Saturday, July 15, 2006

Keeping Vigil -- Part IV -- The Fire in My Head

My first drumming lasts 20 minutes or so. I watch the flames move and lick. The capital "I" me begins to fall away and my energy expands and unfolds as I become less myself: the ego relaxes its grip and the essential soul of who I am -- who and what I have always been, and always will be -- comes to the fore. This is the Ur-self, the self that was before there was a flesh named Timothy Duncan McCallum. This is the self that is not identified by its job, or residence, age or nationality. The most purely spirit self -- and in a way, the most human.

After this opening, I set the drum aside and simply sit for a long time. Empty of monkey-mind thoughts, empty of worry, empty of hurry to have anything happen. It is a sweet contentment and I'm aware of it as I rock very slowly and gently forward and back, my hands clasped in front of my knees which are drawn up in the front of me.

I become aware of the idea that my ancestors have kept vigils like this since the first fire. Sit, watch. Tend the fire as it burns. I sense an enfolding support when I consider that I am only the front of a line of McCallums, Chadimas, Cassidys and Schwenkas stretching back into the unseeable distance. The support isn't quite love, not quite approbation or admiration. It is more like: It's Allright, and Welcome to the Fireside, Tim.

For a moment Mr. Ego comes lurching up from where he's been relaxing (thinking about what a fine, fine thing it is to be a self and endlessly self-fascinated with one's selfdom) to say "Oh *SURE*! It's all DANDY! 4000 dead, a City in flames and a War to Come! Just FANTASTI--"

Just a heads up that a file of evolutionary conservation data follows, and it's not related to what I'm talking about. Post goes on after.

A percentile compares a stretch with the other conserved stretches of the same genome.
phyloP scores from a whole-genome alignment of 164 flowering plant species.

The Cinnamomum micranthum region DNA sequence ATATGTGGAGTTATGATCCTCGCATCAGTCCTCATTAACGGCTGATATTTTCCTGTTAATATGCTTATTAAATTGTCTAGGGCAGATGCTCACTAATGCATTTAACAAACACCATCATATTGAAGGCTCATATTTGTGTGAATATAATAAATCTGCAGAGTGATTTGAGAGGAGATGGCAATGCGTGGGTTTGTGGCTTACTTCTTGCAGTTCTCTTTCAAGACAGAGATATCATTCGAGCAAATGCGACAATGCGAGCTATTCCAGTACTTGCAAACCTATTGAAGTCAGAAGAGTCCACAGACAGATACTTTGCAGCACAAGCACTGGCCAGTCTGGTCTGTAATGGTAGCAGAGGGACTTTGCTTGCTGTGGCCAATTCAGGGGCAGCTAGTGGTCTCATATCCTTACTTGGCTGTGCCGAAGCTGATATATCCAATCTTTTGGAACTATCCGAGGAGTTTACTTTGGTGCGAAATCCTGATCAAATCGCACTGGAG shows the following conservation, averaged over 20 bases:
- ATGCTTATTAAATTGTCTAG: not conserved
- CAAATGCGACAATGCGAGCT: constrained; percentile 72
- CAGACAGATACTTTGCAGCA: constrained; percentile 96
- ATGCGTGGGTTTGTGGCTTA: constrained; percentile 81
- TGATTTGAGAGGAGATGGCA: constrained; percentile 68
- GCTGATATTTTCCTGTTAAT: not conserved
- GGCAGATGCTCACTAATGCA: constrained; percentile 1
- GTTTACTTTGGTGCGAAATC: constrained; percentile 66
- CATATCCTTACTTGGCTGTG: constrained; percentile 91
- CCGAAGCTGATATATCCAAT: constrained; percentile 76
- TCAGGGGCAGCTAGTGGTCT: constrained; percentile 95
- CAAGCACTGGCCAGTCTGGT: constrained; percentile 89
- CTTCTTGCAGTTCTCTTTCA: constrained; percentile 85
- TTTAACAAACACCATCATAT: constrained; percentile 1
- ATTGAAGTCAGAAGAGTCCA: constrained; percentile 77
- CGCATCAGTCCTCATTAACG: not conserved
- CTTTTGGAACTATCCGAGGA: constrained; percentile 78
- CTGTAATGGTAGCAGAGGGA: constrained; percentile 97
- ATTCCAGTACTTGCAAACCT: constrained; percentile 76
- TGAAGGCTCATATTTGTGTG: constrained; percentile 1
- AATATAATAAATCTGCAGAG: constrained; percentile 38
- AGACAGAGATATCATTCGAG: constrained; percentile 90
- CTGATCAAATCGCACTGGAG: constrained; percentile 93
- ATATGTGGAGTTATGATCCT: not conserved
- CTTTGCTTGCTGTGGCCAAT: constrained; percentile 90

I take a quick, sharp and deep breath, which throws Mr. Ego off balance, wondering if there's something the matter with His Self. As I exhale long and slow, I visualize him sloowwly falling back down to a horizontal position -- and out of the conversation.

I rise to throw more wood onto the fire. In the afternoon I had dragged a number of fallen trees (or large branches shorn off of huge trees by wind or storm) to the side of the fire circle. To create fire-sized pieces I have to break the larger pieces down into manageable lengths. It is hard work, but pleasant to feel the power in my body as it levers branches off of stumps or cracks them over a knee.

As I'm about my work I note the sound of a large jet of some sort passing overheard, headed south. It's low -- on landing approach? Hmm. Stewart Airport in Newburgh? Over the course of the evening, as another and yet another jet passes by on the same course, I eventually figure it must be military transport aircraft, heading to the Air National Guard base at Stewart. My government is already moving its armies around the board -- working logistics out for the invasion of Afghanistan that would come the following month (and then of course, Iraq...and now Iran?). Welcome to the Empire.